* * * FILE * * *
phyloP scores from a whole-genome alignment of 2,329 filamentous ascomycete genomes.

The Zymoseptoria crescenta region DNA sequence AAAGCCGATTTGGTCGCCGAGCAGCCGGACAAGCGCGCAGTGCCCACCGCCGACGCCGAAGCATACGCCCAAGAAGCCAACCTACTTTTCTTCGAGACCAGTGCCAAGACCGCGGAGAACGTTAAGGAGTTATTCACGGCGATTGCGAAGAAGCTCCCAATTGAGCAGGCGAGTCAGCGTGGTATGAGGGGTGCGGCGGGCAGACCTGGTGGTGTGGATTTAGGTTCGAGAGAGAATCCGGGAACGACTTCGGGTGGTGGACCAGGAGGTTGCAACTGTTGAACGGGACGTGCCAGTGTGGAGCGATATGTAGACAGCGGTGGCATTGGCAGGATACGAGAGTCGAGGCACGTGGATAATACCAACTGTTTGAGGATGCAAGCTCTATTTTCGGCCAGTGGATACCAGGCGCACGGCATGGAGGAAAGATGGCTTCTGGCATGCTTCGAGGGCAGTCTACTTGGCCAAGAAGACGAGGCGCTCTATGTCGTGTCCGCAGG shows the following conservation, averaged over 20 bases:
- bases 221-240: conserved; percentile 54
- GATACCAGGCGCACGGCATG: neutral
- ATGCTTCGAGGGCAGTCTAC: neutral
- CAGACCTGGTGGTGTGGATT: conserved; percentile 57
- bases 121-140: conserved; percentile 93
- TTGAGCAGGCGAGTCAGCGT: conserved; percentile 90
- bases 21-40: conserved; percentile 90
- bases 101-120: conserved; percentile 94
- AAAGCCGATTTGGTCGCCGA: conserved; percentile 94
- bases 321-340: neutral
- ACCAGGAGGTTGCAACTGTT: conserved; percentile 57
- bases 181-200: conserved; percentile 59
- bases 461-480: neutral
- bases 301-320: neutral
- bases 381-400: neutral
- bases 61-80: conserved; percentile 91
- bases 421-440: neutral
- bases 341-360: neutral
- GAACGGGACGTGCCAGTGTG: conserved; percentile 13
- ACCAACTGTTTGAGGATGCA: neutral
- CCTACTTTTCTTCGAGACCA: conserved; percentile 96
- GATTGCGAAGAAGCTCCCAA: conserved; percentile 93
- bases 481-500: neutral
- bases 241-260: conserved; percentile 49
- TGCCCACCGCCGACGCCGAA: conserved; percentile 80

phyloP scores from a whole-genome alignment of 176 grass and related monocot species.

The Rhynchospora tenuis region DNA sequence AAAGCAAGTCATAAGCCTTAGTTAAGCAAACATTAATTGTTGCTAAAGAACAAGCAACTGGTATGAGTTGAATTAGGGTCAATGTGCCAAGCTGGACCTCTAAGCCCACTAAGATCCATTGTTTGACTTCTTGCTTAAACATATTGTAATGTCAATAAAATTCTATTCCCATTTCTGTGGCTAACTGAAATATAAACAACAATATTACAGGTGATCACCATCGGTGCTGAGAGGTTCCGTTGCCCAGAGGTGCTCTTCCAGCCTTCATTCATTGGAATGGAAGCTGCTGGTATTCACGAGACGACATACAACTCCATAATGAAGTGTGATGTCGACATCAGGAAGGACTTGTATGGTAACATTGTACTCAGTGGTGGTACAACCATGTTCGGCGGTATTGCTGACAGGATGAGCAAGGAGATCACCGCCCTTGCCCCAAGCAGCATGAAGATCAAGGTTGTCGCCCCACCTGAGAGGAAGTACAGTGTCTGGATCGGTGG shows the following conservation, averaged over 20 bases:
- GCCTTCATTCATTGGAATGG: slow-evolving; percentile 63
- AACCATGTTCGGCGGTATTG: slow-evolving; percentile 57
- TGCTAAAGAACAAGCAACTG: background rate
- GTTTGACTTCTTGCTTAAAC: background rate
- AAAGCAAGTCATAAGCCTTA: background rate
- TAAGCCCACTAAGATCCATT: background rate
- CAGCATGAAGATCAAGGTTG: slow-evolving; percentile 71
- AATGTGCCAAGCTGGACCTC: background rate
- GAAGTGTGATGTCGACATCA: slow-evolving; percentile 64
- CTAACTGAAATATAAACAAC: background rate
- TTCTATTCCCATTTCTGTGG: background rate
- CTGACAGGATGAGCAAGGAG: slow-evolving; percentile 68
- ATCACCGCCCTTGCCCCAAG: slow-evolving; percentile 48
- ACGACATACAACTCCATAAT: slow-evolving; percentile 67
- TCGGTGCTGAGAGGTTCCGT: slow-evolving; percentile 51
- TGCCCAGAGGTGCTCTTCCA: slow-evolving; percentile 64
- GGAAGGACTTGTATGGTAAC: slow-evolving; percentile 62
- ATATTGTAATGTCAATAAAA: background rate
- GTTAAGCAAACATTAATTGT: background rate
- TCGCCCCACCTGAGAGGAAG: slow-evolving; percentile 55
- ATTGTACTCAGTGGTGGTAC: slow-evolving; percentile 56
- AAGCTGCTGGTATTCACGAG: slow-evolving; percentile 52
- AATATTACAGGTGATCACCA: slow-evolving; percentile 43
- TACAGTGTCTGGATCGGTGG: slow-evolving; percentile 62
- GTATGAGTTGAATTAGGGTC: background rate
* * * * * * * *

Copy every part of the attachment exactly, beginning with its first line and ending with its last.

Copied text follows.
phyloP scores from a whole-genome alignment of 2,329 filamentous ascomycete genomes.

The Zymoseptoria crescenta region DNA sequence AAAGCCGATTTGGTCGCCGAGCAGCCGGACAAGCGCGCAGTGCCCACCGCCGACGCCGAAGCATACGCCCAAGAAGCCAACCTACTTTTCTTCGAGACCAGTGCCAAGACCGCGGAGAACGTTAAGGAGTTATTCACGGCGATTGCGAAGAAGCTCCCAATTGAGCAGGCGAGTCAGCGTGGTATGAGGGGTGCGGCGGGCAGACCTGGTGGTGTGGATTTAGGTTCGAGAGAGAATCCGGGAACGACTTCGGGTGGTGGACCAGGAGGTTGCAACTGTTGAACGGGACGTGCCAGTGTGGAGCGATATGTAGACAGCGGTGGCATTGGCAGGATACGAGAGTCGAGGCACGTGGATAATACCAACTGTTTGAGGATGCAAGCTCTATTTTCGGCCAGTGGATACCAGGCGCACGGCATGGAGGAAAGATGGCTTCTGGCATGCTTCGAGGGCAGTCTACTTGGCCAAGAAGACGAGGCGCTCTATGTCGTGTCCGCAGG shows the following conservation, averaged over 20 bases:
- bases 221-240: conserved; percentile 54
- GATACCAGGCGCACGGCATG: neutral
- ATGCTTCGAGGGCAGTCTAC: neutral
- CAGACCTGGTGGTGTGGATT: conserved; percentile 57
- bases 121-140: conserved; percentile 93
- TTGAGCAGGCGAGTCAGCGT: conserved; percentile 90
- bases 21-40: conserved; percentile 90
- bases 101-120: conserved; percentile 94
- AAAGCCGATTTGGTCGCCGA: conserved; percentile 94
- bases 321-340: neutral
- ACCAGGAGGTTGCAACTGTT: conserved; percentile 57
- bases 181-200: conserved; percentile 59
- bases 461-480: neutral
- bases 301-320: neutral
- bases 381-400: neutral
- bases 61-80: conserved; percentile 91
- bases 421-440: neutral
- bases 341-360: neutral
- GAACGGGACGTGCCAGTGTG: conserved; percentile 13
- ACCAACTGTTTGAGGATGCA: neutral
- CCTACTTTTCTTCGAGACCA: conserved; percentile 96
- GATTGCGAAGAAGCTCCCAA: conserved; percentile 93
- bases 481-500: neutral
- bases 241-260: conserved; percentile 49
- TGCCCACCGCCGACGCCGAA: conserved; percentile 80

phyloP scores from a whole-genome alignment of 176 grass and related monocot species.

The Rhynchospora tenuis region DNA sequence AAAGCAAGTCATAAGCCTTAGTTAAGCAAACATTAATTGTTGCTAAAGAACAAGCAACTGGTATGAGTTGAATTAGGGTCAATGTGCCAAGCTGGACCTCTAAGCCCACTAAGATCCATTGTTTGACTTCTTGCTTAAACATATTGTAATGTCAATAAAATTCTATTCCCATTTCTGTGGCTAACTGAAATATAAACAACAATATTACAGGTGATCACCATCGGTGCTGAGAGGTTCCGTTGCCCAGAGGTGCTCTTCCAGCCTTCATTCATTGGAATGGAAGCTGCTGGTATTCACGAGACGACATACAACTCCATAATGAAGTGTGATGTCGACATCAGGAAGGACTTGTATGGTAACATTGTACTCAGTGGTGGTACAACCATGTTCGGCGGTATTGCTGACAGGATGAGCAAGGAGATCACCGCCCTTGCCCCAAGCAGCATGAAGATCAAGGTTGTCGCCCCACCTGAGAGGAAGTACAGTGTCTGGATCGGTGG shows the following conservation, averaged over 20 bases:
- GCCTTCATTCATTGGAATGG: slow-evolving; percentile 63
- AACCATGTTCGGCGGTATTG: slow-evolving; percentile 57
- TGCTAAAGAACAAGCAACTG: background rate
- GTTTGACTTCTTGCTTAAAC: background rate
- AAAGCAAGTCATAAGCCTTA: background rate
- TAAGCCCACTAAGATCCATT: background rate
- CAGCATGAAGATCAAGGTTG: slow-evolving; percentile 71
- AATGTGCCAAGCTGGACCTC: background rate
- GAAGTGTGATGTCGACATCA: slow-evolving; percentile 64
- CTAACTGAAATATAAACAAC: background rate
- TTCTATTCCCATTTCTGTGG: background rate
- CTGACAGGATGAGCAAGGAG: slow-evolving; percentile 68
- ATCACCGCCCTTGCCCCAAG: slow-evolving; percentile 48
- ACGACATACAACTCCATAAT: slow-evolving; percentile 67
- TCGGTGCTGAGAGGTTCCGT: slow-evolving; percentile 51
- TGCCCAGAGGTGCTCTTCCA: slow-evolving; percentile 64
- GGAAGGACTTGTATGGTAAC: slow-evolving; percentile 62
- ATATTGTAATGTCAATAAAA: background rate
- GTTAAGCAAACATTAATTGT: background rate
- TCGCCCCACCTGAGAGGAAG: slow-evolving; percentile 55
- ATTGTACTCAGTGGTGGTAC: slow-evolving; percentile 56
- AAGCTGCTGGTATTCACGAG: slow-evolving; percentile 52
- AATATTACAGGTGATCACCA: slow-evolving; percentile 43
- TACAGTGTCTGGATCGGTGG: slow-evolving; percentile 62
- GTATGAGTTGAATTAGGGTC: background rate